Say goodbye to the fears and feelings that hold you back
What iS EMDR?
AND HOW DOES IT WORK?
It might first be important to explain what trauma is. When the average person thinks of the word "trauma", they may think of a combat veteran struggling with PTSD or someone recovering from another violent experience. While these are part of what the word trauma refers to, it is really so much more. The word trauma just means "wound", and we can think of it psychologically that way too. Anything that has wounded, stuck with you, or in anyway limited your ability to live out your full potential or be your full self is some form of trauma.
Most of us have experienced many many traumas throughout our lives. For example, something someone said in third grade that has contributed to how you think about yourself to this day. Or maybe a time you really needed a parent to hear you and they didn't. Our beliefs about ourselves are co-created with the world around us and how it treats us. Traumatic experiences leave us with strong beliefs about ourselves that feel like truths. These beliefs can make us respond with fear, avoidance, anger, or sadness. This can limit us from taking important risks, because we don't believe in ability to succeed. It can make us take on more than we should because we feel overly responsible. Or it can rob us of our ability to feel loved and worthy in relationships. These are all examples of what is often referred to as "insecurities". EMDR helps to target those insecurities directly. The cool thing about EMDR is that it doesn't come with a ton of homework or involve visiting the same topic again and again. We actually process the experience in a way that lets your brain LET IT GO. EMDR is designed to allow you to disconnect the emotion and beliefs about yourself from the experience that created it.
EMDR is an evidence based (well researched) therapy that uses a combination of neuroscience and traditional talk techniques. It involves something called bilateral stimulation, which can usually be achieved over Telehealth by watching an image on a screen (during certain parts of the process) as you talk to your therapist. This helps the brain to process information more easily, take in new information better, and confront memories you might not otherwise be able to confront without feeling overwhelmed. It is not like hypnosis, you are awake and in control throughout the process, but better able to let your own brain go where it needs to in order to heal.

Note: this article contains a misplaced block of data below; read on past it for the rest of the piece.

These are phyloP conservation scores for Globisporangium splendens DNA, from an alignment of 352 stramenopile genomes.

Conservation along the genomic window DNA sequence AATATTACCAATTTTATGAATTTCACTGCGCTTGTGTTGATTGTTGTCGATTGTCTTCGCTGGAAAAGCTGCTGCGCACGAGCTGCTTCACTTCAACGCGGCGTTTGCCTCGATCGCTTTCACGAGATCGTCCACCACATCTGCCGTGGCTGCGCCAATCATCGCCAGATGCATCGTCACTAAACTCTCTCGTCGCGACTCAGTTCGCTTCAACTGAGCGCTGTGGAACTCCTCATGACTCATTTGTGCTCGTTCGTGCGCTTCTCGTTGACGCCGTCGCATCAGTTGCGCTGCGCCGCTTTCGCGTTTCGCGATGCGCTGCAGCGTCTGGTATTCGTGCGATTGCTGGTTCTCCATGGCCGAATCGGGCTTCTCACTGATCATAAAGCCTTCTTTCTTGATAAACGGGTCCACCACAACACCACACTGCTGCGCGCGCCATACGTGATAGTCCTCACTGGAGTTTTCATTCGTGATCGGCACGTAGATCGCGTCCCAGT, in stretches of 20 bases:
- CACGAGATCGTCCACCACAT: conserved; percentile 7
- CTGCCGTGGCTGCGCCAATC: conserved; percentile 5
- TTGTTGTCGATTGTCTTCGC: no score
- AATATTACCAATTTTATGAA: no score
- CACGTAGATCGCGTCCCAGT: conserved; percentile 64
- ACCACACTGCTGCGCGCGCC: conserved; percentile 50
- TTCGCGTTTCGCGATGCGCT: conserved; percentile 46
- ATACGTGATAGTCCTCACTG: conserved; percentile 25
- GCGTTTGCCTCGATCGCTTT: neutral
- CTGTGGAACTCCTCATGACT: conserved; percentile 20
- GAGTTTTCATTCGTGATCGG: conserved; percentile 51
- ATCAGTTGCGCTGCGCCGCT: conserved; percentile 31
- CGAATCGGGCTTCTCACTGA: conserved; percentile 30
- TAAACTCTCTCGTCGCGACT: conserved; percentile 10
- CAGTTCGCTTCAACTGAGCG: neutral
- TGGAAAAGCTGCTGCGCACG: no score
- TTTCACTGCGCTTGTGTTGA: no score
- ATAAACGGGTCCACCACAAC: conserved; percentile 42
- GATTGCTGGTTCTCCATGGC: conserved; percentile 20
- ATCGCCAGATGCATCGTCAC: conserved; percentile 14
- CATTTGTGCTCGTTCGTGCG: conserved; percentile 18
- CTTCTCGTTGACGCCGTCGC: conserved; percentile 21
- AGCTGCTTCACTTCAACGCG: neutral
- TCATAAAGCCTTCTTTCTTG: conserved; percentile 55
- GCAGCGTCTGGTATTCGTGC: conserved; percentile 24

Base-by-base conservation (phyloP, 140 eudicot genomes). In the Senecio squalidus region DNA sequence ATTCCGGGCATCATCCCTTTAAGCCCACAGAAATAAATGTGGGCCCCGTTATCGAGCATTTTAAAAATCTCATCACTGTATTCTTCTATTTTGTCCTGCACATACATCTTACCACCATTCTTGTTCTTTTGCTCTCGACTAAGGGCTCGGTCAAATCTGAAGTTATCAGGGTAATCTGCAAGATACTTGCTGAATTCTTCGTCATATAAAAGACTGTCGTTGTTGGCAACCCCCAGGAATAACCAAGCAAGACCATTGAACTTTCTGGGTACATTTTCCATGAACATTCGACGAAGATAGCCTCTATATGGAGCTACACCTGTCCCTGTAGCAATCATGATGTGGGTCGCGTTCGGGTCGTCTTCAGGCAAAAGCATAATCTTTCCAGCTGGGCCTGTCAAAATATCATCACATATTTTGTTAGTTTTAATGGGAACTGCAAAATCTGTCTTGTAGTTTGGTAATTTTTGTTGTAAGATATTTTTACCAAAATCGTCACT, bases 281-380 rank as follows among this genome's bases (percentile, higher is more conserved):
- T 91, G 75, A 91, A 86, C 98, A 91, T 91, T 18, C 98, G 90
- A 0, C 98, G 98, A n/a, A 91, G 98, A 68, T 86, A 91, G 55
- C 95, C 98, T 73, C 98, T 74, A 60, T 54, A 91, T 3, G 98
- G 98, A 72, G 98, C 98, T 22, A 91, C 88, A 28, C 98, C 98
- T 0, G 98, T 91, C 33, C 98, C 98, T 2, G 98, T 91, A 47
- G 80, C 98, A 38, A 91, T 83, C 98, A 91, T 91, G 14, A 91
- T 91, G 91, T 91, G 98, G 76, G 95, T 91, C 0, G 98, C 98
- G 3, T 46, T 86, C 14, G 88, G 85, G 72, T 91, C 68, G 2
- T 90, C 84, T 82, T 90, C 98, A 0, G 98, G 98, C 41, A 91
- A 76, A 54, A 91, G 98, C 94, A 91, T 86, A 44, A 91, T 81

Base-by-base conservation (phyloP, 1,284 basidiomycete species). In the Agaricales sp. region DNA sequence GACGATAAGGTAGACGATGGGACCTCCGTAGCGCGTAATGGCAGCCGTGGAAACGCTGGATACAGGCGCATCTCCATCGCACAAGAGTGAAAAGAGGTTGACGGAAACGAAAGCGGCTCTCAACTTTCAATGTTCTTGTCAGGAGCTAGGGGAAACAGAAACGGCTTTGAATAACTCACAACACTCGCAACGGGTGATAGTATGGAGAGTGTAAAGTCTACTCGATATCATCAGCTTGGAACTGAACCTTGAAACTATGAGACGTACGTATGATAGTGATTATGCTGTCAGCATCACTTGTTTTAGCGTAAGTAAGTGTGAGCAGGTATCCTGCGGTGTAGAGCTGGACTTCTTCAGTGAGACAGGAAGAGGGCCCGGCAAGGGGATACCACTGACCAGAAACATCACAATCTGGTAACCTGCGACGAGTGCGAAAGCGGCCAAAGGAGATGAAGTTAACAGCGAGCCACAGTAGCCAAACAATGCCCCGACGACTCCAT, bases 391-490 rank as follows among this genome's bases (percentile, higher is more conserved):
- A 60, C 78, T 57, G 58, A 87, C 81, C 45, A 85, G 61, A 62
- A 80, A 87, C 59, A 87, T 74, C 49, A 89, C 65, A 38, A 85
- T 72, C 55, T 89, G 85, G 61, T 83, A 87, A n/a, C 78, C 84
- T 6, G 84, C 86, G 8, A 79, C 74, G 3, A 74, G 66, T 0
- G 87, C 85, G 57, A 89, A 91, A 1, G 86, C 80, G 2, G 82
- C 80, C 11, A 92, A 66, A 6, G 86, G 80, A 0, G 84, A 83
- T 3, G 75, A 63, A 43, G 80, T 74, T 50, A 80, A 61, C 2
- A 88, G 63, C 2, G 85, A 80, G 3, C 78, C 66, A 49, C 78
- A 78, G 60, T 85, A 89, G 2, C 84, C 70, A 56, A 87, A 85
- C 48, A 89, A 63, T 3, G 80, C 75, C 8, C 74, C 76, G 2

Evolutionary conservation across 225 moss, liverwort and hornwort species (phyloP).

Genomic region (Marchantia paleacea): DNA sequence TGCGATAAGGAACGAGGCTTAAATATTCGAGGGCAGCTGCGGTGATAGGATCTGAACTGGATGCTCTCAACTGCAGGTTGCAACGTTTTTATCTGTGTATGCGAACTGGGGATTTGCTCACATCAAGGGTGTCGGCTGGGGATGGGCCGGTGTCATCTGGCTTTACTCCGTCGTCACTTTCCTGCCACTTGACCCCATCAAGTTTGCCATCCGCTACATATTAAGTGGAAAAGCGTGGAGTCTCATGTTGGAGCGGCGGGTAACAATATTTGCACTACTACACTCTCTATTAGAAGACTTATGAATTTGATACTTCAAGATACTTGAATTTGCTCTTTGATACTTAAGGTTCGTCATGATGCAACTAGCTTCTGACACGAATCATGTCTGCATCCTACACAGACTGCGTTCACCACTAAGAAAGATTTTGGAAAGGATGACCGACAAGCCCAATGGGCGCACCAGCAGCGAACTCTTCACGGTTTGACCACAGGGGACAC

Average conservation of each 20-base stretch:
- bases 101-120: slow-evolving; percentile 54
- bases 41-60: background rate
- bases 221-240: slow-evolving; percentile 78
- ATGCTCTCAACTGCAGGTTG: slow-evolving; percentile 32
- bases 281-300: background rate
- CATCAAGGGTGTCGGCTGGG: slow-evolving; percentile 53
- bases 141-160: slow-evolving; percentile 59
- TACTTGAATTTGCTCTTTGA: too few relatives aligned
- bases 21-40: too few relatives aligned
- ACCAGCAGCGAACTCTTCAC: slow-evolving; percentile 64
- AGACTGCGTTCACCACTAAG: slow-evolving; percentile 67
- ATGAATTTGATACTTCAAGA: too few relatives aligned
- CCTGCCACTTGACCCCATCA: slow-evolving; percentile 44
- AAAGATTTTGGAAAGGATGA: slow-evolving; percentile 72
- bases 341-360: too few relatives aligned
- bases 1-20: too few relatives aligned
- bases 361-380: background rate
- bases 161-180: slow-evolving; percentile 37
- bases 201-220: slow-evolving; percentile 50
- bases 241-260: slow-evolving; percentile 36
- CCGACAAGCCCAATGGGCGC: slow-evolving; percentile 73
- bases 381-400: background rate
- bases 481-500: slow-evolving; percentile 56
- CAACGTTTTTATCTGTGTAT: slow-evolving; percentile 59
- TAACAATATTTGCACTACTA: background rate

What CAN IT HELP with ?
What kinds of things is it used for?
EMDR is not just for PTSD. While it targets traumatic experiences, it can be used for a number of different issues. Here are some common issues we use EMDR for:
Professional Issues: High stress, nervousness, procrastination, limiting thoughts or fears, fear of change, difficulty setting boundaries or work/life balance.
Personal Relationship Issues: Difficulty saying no, difficulty trusting, feeling alone, feeling disconnected from others, difficulty saying what you need to, fear of upsetting others, difficulty communicating.
Emotional Issues: Not feeling good enough, feeling anxious, experiencing lots of worry or fear, feeling lots of sadness, feeling lost or overwhelmed, experiencing insecurities, guilt, or difficulty getting though a loss.
Childhood Trauma: Experiencing a difficult relationship with a parent, experiencing abuse, experiencing the loss of a parent or close person, being around fighting or violence as a child, abrupt changes, being around drug use, having a parent that struggled with mental health issues, or any other experience that you believe still effects you in some way today.
Adult Trauma: Experiencing any sort of assault, abuse, disaster, violence, or otherwise stressful experience. This can also include difficult losses and pandemic related stress.
WHAT'S THE RESEARCH?
Articles & Info
The following links and videos are provided courtesy of EMDR International Association.
Learn way more about the process of EMDR
How Trauma Changes The Brain
EMDR International Association's website
Shapiro, F. (2014, Winter). The role of eye movement desensitization and reprocessing (EMDR) therapy in medicine: Addressing the psychological and physical symptoms stemming from adverse life experience.
If anything here sounds familiar and you're wondering if counseling is the right step, I want to connect with you! Let's talk and see.
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